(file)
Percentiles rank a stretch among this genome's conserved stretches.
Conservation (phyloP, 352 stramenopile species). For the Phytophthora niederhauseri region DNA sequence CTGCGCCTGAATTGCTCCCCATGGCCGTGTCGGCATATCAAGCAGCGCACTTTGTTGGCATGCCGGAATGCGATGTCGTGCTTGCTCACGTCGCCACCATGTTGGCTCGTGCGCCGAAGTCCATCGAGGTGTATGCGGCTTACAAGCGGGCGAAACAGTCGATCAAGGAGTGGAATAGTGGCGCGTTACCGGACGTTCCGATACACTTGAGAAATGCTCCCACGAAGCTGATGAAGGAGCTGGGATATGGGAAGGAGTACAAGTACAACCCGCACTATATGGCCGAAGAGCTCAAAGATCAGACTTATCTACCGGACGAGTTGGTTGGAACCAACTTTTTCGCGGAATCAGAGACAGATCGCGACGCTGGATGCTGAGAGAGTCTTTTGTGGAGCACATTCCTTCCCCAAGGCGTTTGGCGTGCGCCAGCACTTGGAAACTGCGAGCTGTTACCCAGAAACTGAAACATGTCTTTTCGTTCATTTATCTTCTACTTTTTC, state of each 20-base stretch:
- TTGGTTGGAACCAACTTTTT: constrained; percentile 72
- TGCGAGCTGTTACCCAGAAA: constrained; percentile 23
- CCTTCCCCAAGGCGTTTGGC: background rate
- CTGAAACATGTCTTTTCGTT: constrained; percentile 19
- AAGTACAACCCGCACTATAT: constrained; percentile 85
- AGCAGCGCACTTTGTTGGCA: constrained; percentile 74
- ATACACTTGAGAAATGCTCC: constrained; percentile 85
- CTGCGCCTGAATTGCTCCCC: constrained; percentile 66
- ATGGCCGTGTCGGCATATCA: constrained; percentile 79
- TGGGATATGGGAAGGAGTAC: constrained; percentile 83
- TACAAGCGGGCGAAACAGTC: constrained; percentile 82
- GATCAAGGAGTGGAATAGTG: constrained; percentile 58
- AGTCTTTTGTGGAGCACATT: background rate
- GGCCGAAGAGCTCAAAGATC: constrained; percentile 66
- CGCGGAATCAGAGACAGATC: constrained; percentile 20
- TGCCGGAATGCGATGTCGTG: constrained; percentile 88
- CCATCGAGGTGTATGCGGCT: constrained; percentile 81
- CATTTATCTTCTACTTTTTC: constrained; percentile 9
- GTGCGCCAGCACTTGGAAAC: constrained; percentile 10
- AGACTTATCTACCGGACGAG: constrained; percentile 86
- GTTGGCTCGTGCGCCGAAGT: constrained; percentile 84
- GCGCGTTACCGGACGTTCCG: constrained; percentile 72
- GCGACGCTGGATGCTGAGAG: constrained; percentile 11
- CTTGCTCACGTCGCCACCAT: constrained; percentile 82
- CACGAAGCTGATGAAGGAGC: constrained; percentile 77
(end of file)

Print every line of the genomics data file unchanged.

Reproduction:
Percentiles rank a stretch among this genome's conserved stretches.
Conservation (phyloP, 352 stramenopile species). For the Phytophthora niederhauseri region DNA sequence CTGCGCCTGAATTGCTCCCCATGGCCGTGTCGGCATATCAAGCAGCGCACTTTGTTGGCATGCCGGAATGCGATGTCGTGCTTGCTCACGTCGCCACCATGTTGGCTCGTGCGCCGAAGTCCATCGAGGTGTATGCGGCTTACAAGCGGGCGAAACAGTCGATCAAGGAGTGGAATAGTGGCGCGTTACCGGACGTTCCGATACACTTGAGAAATGCTCCCACGAAGCTGATGAAGGAGCTGGGATATGGGAAGGAGTACAAGTACAACCCGCACTATATGGCCGAAGAGCTCAAAGATCAGACTTATCTACCGGACGAGTTGGTTGGAACCAACTTTTTCGCGGAATCAGAGACAGATCGCGACGCTGGATGCTGAGAGAGTCTTTTGTGGAGCACATTCCTTCCCCAAGGCGTTTGGCGTGCGCCAGCACTTGGAAACTGCGAGCTGTTACCCAGAAACTGAAACATGTCTTTTCGTTCATTTATCTTCTACTTTTTC, state of each 20-base stretch:
- TTGGTTGGAACCAACTTTTT: constrained; percentile 72
- TGCGAGCTGTTACCCAGAAA: constrained; percentile 23
- CCTTCCCCAAGGCGTTTGGC: background rate
- CTGAAACATGTCTTTTCGTT: constrained; percentile 19
- AAGTACAACCCGCACTATAT: constrained; percentile 85
- AGCAGCGCACTTTGTTGGCA: constrained; percentile 74
- ATACACTTGAGAAATGCTCC: constrained; percentile 85
- CTGCGCCTGAATTGCTCCCC: constrained; percentile 66
- ATGGCCGTGTCGGCATATCA: constrained; percentile 79
- TGGGATATGGGAAGGAGTAC: constrained; percentile 83
- TACAAGCGGGCGAAACAGTC: constrained; percentile 82
- GATCAAGGAGTGGAATAGTG: constrained; percentile 58
- AGTCTTTTGTGGAGCACATT: background rate
- GGCCGAAGAGCTCAAAGATC: constrained; percentile 66
- CGCGGAATCAGAGACAGATC: constrained; percentile 20
- TGCCGGAATGCGATGTCGTG: constrained; percentile 88
- CCATCGAGGTGTATGCGGCT: constrained; percentile 81
- CATTTATCTTCTACTTTTTC: constrained; percentile 9
- GTGCGCCAGCACTTGGAAAC: constrained; percentile 10
- AGACTTATCTACCGGACGAG: constrained; percentile 86
- GTTGGCTCGTGCGCCGAAGT: constrained; percentile 84
- GCGCGTTACCGGACGTTCCG: constrained; percentile 72
- GCGACGCTGGATGCTGAGAG: constrained; percentile 11
- CTTGCTCACGTCGCCACCAT: constrained; percentile 82
- CACGAAGCTGATGAAGGAGC: constrained; percentile 77